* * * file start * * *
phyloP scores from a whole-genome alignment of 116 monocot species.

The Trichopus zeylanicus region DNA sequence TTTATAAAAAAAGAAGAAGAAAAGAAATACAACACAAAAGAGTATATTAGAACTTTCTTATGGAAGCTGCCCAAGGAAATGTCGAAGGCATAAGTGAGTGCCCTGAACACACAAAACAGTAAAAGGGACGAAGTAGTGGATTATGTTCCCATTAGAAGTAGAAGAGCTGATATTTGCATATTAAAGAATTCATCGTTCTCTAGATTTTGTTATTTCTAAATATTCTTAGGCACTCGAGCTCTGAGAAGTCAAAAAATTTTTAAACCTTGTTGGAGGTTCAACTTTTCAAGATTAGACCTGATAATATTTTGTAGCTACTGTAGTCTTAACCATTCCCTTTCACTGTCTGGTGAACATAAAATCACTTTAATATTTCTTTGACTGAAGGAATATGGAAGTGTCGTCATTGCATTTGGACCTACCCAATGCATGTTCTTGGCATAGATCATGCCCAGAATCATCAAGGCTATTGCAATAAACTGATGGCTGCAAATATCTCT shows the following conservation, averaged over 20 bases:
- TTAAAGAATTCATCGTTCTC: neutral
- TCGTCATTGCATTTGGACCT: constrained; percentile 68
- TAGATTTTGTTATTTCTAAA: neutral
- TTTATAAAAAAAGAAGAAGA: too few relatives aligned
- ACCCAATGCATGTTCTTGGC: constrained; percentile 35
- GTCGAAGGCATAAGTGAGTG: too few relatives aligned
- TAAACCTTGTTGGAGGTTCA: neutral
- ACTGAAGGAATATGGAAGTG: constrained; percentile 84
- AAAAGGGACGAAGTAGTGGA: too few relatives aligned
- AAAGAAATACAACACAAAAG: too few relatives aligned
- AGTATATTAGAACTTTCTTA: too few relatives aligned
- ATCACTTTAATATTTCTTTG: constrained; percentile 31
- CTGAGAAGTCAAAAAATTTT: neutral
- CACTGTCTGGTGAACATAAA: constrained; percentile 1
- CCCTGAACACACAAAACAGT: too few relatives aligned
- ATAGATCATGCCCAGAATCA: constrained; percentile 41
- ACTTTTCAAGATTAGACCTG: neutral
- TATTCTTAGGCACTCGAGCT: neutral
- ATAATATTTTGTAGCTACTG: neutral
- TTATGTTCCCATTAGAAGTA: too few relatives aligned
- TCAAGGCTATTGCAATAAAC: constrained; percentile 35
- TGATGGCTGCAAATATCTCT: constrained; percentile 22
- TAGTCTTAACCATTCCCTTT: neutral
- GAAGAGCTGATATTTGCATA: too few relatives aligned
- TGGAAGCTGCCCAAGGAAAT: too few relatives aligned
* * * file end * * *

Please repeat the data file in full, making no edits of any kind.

phyloP scores from a whole-genome alignment of 116 monocot species.

The Trichopus zeylanicus region DNA sequence TTTATAAAAAAAGAAGAAGAAAAGAAATACAACACAAAAGAGTATATTAGAACTTTCTTATGGAAGCTGCCCAAGGAAATGTCGAAGGCATAAGTGAGTGCCCTGAACACACAAAACAGTAAAAGGGACGAAGTAGTGGATTATGTTCCCATTAGAAGTAGAAGAGCTGATATTTGCATATTAAAGAATTCATCGTTCTCTAGATTTTGTTATTTCTAAATATTCTTAGGCACTCGAGCTCTGAGAAGTCAAAAAATTTTTAAACCTTGTTGGAGGTTCAACTTTTCAAGATTAGACCTGATAATATTTTGTAGCTACTGTAGTCTTAACCATTCCCTTTCACTGTCTGGTGAACATAAAATCACTTTAATATTTCTTTGACTGAAGGAATATGGAAGTGTCGTCATTGCATTTGGACCTACCCAATGCATGTTCTTGGCATAGATCATGCCCAGAATCATCAAGGCTATTGCAATAAACTGATGGCTGCAAATATCTCT shows the following conservation, averaged over 20 bases:
- TTAAAGAATTCATCGTTCTC: neutral
- TCGTCATTGCATTTGGACCT: constrained; percentile 68
- TAGATTTTGTTATTTCTAAA: neutral
- TTTATAAAAAAAGAAGAAGA: too few relatives aligned
- ACCCAATGCATGTTCTTGGC: constrained; percentile 35
- GTCGAAGGCATAAGTGAGTG: too few relatives aligned
- TAAACCTTGTTGGAGGTTCA: neutral
- ACTGAAGGAATATGGAAGTG: constrained; percentile 84
- AAAAGGGACGAAGTAGTGGA: too few relatives aligned
- AAAGAAATACAACACAAAAG: too few relatives aligned
- AGTATATTAGAACTTTCTTA: too few relatives aligned
- ATCACTTTAATATTTCTTTG: constrained; percentile 31
- CTGAGAAGTCAAAAAATTTT: neutral
- CACTGTCTGGTGAACATAAA: constrained; percentile 1
- CCCTGAACACACAAAACAGT: too few relatives aligned
- ATAGATCATGCCCAGAATCA: constrained; percentile 41
- ACTTTTCAAGATTAGACCTG: neutral
- TATTCTTAGGCACTCGAGCT: neutral
- ATAATATTTTGTAGCTACTG: neutral
- TTATGTTCCCATTAGAAGTA: too few relatives aligned
- TCAAGGCTATTGCAATAAAC: constrained; percentile 35
- TGATGGCTGCAAATATCTCT: constrained; percentile 22
- TAGTCTTAACCATTCCCTTT: neutral
- GAAGAGCTGATATTTGCATA: too few relatives aligned
- TGGAAGCTGCCCAAGGAAAT: too few relatives aligned